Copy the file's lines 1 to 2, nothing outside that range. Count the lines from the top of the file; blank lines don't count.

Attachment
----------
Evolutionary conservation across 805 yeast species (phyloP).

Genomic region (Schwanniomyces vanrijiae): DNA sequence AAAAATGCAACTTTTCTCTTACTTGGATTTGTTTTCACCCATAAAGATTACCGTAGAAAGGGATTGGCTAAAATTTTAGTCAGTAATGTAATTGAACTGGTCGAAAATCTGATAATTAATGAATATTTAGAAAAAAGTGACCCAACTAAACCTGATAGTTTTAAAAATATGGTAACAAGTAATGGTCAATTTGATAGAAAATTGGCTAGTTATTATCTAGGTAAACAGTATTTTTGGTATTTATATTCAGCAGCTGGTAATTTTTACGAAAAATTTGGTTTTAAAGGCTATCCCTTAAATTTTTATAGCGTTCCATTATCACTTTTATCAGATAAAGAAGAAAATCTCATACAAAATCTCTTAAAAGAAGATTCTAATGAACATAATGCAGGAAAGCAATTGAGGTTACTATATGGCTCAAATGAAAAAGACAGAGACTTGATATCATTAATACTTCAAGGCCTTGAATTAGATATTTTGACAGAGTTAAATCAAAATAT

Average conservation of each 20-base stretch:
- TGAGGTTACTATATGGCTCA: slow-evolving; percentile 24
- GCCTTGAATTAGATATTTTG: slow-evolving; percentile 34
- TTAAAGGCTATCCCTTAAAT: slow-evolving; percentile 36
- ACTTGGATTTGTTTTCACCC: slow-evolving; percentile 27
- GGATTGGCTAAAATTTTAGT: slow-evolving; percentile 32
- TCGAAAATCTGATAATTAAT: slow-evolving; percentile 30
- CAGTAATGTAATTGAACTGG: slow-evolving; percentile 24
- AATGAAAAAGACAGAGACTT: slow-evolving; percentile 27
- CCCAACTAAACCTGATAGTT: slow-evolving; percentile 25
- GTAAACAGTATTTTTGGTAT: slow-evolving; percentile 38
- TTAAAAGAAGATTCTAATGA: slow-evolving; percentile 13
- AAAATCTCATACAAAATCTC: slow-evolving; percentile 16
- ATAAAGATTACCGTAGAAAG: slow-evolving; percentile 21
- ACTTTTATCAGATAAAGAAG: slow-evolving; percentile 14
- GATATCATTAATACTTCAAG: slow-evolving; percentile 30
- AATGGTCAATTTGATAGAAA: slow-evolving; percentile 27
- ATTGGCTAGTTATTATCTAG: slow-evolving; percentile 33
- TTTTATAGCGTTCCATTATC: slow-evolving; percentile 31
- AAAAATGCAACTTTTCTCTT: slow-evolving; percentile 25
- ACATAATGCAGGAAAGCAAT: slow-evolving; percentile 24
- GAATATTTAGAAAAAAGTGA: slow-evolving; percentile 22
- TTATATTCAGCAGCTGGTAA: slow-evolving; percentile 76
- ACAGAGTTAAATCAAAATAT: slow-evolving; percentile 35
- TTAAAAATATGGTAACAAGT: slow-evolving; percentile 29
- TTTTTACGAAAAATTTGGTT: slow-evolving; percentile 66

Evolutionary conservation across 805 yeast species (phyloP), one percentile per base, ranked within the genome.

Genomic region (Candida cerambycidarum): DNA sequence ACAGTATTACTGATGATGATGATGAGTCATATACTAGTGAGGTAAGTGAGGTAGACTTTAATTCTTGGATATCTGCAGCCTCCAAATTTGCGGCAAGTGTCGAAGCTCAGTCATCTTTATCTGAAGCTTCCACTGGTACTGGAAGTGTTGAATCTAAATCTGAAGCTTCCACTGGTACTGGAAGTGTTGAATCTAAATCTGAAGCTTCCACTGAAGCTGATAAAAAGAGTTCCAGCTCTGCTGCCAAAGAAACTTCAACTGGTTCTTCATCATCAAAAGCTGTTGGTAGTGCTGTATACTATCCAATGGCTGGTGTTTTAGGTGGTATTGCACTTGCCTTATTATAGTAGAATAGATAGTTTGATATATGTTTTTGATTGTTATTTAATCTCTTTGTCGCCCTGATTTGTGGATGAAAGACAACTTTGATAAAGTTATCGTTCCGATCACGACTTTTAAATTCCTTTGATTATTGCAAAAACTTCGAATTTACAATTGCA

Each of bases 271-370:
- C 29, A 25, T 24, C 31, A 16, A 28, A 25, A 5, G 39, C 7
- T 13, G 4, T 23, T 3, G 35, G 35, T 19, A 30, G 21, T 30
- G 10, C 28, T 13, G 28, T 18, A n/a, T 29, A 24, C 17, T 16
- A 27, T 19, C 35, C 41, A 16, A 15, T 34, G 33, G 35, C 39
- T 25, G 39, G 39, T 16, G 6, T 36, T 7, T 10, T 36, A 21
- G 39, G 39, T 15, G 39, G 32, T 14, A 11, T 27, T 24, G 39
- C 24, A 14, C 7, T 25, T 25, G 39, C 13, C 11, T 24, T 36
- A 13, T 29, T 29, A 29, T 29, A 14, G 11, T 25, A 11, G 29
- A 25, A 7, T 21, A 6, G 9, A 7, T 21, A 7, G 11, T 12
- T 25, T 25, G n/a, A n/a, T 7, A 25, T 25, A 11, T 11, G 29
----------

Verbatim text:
Evolutionary conservation across 805 yeast species (phyloP).

Genomic region (Schwanniomyces vanrijiae): DNA sequence AAAAATGCAACTTTTCTCTTACTTGGATTTGTTTTCACCCATAAAGATTACCGTAGAAAGGGATTGGCTAAAATTTTAGTCAGTAATGTAATTGAACTGGTCGAAAATCTGATAATTAATGAATATTTAGAAAAAAGTGACCCAACTAAACCTGATAGTTTTAAAAATATGGTAACAAGTAATGGTCAATTTGATAGAAAATTGGCTAGTTATTATCTAGGTAAACAGTATTTTTGGTATTTATATTCAGCAGCTGGTAATTTTTACGAAAAATTTGGTTTTAAAGGCTATCCCTTAAATTTTTATAGCGTTCCATTATCACTTTTATCAGATAAAGAAGAAAATCTCATACAAAATCTCTTAAAAGAAGATTCTAATGAACATAATGCAGGAAAGCAATTGAGGTTACTATATGGCTCAAATGAAAAAGACAGAGACTTGATATCATTAATACTTCAAGGCCTTGAATTAGATATTTTGACAGAGTTAAATCAAAATAT